India has enjoyed attention from financial markets as investors increasingly looked to it to surpass China as the world’s growth engine. Prime Minister Narendra Modi’s high-profile visit to Washington, D.C. – with accompanying sweeping agreements on trade and defense – suggests that India will eventually drop its nonaligned stance with regards to the West, China and Russia, and build closer ties to the Atlantic world. For U.S. interests, “friendshoring” offshore economic activity provides a compelling alternative to complicated relationships with Chinese manufacturing hubs.
It's been hot all over
Extreme heatwaves have flared across the northern hemisphere since April, and the U.S. Southeast ends June amid a dangerous rise in temperatures. China, Vietnam, Thailand, Spain, Portugal, Texas and Louisiana have hit record or near-record temperatures. July and August are likely to be even tougher. Water scarcity in high-temperature, high-population areas is a growing concern, pointing to a need for diversifying potable water sources. Wastewater reclamation and desalination are proven options, but the scale-up of both can be slow.
The bottom line
Though market sentiment seems driven by optimistic economic expectations, the Fed remains committed to tightening the money supply to battle inflation. Historically, the impact of an interest rate hike lags. Meanwhile, leading economic indicators and the yield curve are at levels historically consistent with a recession. Unique characteristics from the COVID era – significant undersupply of labor and financial cushion left from massive government stimulus – have supported economic activity and pushed out the timeline of economic weakness.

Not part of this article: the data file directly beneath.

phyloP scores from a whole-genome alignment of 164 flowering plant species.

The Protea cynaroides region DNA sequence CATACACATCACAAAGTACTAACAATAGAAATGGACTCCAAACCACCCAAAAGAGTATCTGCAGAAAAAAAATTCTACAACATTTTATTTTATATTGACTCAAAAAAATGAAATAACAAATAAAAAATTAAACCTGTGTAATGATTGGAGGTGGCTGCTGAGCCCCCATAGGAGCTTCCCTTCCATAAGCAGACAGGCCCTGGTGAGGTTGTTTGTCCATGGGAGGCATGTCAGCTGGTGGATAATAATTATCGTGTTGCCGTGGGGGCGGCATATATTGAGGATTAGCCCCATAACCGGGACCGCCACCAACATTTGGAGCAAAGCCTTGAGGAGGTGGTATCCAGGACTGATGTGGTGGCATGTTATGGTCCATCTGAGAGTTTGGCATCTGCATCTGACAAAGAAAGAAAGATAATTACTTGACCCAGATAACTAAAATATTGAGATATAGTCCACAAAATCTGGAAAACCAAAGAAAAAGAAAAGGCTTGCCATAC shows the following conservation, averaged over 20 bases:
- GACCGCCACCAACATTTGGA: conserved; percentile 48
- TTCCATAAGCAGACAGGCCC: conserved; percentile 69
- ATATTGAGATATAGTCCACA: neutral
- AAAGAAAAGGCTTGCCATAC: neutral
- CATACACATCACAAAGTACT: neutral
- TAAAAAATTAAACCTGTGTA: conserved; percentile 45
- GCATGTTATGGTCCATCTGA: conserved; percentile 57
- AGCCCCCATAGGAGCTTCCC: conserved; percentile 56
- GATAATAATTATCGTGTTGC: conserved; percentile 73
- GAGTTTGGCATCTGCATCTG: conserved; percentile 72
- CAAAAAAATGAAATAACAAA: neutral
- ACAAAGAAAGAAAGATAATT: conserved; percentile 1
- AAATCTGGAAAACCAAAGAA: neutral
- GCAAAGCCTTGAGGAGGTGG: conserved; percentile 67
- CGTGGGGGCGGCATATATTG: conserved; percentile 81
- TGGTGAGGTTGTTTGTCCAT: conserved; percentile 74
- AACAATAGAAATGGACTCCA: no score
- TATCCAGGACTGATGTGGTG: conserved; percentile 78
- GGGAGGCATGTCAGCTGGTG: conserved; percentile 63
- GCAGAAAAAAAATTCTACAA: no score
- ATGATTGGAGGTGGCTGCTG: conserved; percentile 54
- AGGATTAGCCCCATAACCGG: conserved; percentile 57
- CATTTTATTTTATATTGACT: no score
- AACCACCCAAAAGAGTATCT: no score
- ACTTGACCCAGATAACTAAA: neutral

At first blush this may read as a gloomy prognosis, but it comes from an understanding that when the market sentiment is grim, opportunity lies in finding a way forward. Likewise, when the outlook seems too cheerful, it’s wise to check again the looming risks.
Investing involves risk, and investors may incur a profit or a loss. All expressions of opinion reflect the judgment of the authors and are subject to change. There is no assurance the trends mentioned will continue or that the forecasts discussed will be realized. Past performance may not be indicative of future results. Economic and market conditions are subject to change. The Dow Jones Industrial Average is an unmanaged index of 30 widely held stocks. The NASDAQ Composite Index is an unmanaged index of all common stocks listed on the NASDAQ National Stock Market. The S&P 500 is an unmanaged index of 500 widely held stocks. The MSCI EAFE (Europe, Australasia and Far East) index is an unmanaged index that is generally considered representative of the international stock market. The Russell 2000 is an unmanaged index of small-cap securities. The Bloomberg Barclays US Aggregate Bond Index is a broad-based flagship benchmark that measures the investment grade, U.S. dollar-denominated, fixed-rate taxable bond market. An investment cannot be made in these indexes. The performance mentioned does not include fees and charges, which would reduce an investor’s returns. The companies engaged in the communications and technology industries are subject to fierce competition and their products and services may be subject to rapid obsolescence. International investing involves special risks, including currency fluctuations, differing financial accounting standards, and possible political and economic volatility. Bond prices and yields are subject to change based upon market conditions and availability. If bonds are sold prior to maturity, you may receive more or less than your initial investment. There is an inverse relationship between interest rate movements and fixed income prices. Generally, when interest rates rise, fixed income prices fall and when interest rates fall, fixed income prices rise.
Material created by Raymond James for use by its advisors.